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United States Department of Agriculture

Agricultural Research Service

Title: Development of Organic Matter Management Zones for More Efficient Application of Herbicides.

Authors
item Trucco,, Federico - CSU GRAD STUDENT
item Wiles, Lori
item Westra, P - CSU DEPT BIOAG&PEST MGMT

Submitted to: Western Society of Weed Science Meeting Proceedings
Publication Type: Proceedings
Publication Acceptance Date: March 9, 2000
Publication Date: March 9, 2000
Citation: Trucco,, ., Wiles, L., Westra, P. 2000. Development of organic matter management zones for more efficient application of herbicides.. Western Society of Weed Science Meeting Proceedings.

Interpretive Summary: None required

Technical Abstract: Soil pH, organic matter content and structure all influence herbicide efficacy. Traditional weed control systems consist of uniform herbicide treatments based on the average characteristics of the field. However, the efficacy of the selected herbicide may vary across a field due to the heterogeneity of soil features. Consequently, it could be beneficial to characterize soil features within a field into management zones for herbicide applications. The objective of this study was to evaluate whether varying herbicide rates based on organic matter (OM) affected weed control. A variable rate herbicide treatment was applied next to a uniform herbicide application in six strips in each of two fields in 1998 and 1999. Selected variable rates of Dual R II Magnum plus Atrazine were applied to specific OM management zones in each variable rate strip. The grower selected and applied the uniform herbicide treatment. For each of the variable or uniform strips, weed seedlings were examined at approximately 100 ft intervals along a transect. Weed seedlings were counted in an 18-cm band over 1.5 m of crop row when the crop was at the 2-leaf stage. Weed seedlings were adequately controlled in the uniform and variable rate strips. There were no significant differences in the efficacy of control for any one weed species at different herbicide rates within the variable treatments (P>0.4169). In addition, no significant differences (P=0.05) were found for weed counts between the uniform and variable treatments.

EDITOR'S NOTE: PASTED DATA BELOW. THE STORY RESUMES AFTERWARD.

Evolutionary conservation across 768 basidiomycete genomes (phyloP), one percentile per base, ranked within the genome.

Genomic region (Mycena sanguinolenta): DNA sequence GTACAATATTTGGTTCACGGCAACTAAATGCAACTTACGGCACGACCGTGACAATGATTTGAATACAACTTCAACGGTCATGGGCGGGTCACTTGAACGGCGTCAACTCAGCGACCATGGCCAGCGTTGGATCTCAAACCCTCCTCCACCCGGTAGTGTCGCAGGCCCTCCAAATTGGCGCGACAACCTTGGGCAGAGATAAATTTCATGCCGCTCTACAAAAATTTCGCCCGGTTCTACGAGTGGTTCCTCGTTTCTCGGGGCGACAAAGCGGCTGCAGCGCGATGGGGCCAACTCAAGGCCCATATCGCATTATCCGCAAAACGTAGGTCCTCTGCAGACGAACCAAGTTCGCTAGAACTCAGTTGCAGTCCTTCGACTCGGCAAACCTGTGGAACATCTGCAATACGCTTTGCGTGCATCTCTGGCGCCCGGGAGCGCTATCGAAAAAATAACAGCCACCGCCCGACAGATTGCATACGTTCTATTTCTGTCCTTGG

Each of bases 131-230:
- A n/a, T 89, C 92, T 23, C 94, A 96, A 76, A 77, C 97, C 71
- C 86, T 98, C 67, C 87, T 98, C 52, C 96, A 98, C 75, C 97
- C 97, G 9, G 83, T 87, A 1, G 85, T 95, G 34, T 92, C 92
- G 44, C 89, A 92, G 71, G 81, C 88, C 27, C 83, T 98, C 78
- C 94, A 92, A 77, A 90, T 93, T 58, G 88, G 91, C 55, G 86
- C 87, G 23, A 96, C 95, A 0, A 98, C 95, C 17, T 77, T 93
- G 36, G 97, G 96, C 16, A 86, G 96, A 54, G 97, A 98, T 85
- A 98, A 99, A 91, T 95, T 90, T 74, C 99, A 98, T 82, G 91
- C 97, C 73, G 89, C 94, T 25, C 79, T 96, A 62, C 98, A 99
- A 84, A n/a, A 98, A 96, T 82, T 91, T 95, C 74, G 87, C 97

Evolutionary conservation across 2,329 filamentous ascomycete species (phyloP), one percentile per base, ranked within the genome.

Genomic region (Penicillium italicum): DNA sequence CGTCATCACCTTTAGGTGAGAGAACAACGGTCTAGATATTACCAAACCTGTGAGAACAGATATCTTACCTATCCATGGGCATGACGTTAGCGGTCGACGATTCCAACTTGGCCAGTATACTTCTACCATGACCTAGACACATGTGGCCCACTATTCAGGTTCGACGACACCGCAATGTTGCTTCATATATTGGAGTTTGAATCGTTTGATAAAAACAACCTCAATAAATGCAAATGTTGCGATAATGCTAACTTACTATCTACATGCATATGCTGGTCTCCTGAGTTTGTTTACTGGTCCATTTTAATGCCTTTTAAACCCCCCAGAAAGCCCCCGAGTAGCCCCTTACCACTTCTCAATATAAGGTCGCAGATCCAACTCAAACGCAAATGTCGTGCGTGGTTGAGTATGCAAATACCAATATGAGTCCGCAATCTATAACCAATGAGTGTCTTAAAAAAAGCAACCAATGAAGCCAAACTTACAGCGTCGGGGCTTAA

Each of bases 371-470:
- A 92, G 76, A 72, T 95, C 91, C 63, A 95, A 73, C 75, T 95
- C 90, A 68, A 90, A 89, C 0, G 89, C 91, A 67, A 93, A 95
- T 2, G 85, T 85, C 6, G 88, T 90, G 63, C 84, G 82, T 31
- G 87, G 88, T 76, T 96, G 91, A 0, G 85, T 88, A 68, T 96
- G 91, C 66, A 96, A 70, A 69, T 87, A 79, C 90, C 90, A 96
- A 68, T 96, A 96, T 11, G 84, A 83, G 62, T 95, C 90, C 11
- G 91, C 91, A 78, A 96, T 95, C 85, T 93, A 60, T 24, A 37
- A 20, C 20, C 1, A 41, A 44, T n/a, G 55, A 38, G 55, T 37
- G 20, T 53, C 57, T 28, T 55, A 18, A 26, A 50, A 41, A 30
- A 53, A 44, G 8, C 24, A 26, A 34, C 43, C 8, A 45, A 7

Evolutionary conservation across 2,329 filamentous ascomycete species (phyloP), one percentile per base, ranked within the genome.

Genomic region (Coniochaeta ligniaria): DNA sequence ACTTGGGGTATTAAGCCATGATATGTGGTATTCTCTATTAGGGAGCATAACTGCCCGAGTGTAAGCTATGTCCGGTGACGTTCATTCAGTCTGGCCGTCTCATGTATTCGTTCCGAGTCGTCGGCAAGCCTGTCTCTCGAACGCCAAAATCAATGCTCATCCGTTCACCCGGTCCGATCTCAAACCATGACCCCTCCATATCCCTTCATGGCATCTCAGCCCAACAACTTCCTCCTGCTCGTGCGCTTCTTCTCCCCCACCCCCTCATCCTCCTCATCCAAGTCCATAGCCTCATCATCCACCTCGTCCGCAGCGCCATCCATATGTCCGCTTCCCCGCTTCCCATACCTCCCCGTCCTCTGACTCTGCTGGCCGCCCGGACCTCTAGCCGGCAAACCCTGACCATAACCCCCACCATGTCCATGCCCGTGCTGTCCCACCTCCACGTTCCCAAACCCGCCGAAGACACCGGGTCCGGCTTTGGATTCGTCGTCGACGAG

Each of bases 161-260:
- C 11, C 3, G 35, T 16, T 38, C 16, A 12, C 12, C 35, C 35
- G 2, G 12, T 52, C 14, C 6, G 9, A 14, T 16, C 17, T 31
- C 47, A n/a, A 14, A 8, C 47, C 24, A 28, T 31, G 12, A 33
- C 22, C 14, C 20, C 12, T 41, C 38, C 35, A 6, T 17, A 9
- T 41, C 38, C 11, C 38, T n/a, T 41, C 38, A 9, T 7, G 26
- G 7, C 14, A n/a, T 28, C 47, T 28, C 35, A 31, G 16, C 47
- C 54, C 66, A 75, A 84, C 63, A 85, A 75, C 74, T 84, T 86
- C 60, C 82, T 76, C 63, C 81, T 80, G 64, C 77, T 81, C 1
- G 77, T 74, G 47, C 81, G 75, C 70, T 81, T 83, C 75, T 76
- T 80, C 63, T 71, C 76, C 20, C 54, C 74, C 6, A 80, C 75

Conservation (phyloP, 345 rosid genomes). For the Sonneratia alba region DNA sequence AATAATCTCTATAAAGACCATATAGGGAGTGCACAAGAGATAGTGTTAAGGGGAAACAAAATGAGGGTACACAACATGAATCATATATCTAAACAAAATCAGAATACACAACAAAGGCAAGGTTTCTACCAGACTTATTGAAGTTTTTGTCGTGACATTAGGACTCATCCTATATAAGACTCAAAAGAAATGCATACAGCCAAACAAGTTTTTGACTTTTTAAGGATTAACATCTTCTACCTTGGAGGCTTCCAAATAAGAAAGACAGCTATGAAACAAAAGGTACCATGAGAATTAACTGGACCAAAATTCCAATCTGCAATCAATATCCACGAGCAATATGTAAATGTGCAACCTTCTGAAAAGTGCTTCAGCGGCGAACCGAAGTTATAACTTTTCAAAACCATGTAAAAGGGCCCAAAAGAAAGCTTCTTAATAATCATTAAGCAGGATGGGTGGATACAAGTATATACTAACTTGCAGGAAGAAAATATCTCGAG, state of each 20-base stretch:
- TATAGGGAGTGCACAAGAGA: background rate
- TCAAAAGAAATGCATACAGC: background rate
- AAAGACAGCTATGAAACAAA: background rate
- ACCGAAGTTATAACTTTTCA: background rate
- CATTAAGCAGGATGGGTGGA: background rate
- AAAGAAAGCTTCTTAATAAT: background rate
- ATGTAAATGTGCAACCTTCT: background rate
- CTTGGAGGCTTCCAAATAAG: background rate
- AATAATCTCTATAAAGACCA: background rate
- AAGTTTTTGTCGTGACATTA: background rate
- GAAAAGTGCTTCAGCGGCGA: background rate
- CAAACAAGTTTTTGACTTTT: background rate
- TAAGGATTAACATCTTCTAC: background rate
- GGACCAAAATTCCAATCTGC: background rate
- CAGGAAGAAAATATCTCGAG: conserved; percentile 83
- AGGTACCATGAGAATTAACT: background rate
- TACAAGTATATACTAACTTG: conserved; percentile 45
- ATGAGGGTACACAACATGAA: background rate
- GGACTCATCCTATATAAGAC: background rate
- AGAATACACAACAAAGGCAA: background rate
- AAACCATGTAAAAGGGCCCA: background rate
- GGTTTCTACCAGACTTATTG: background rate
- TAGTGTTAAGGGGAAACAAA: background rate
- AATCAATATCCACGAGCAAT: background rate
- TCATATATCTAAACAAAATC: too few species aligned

Last Modified: 12/22/2014
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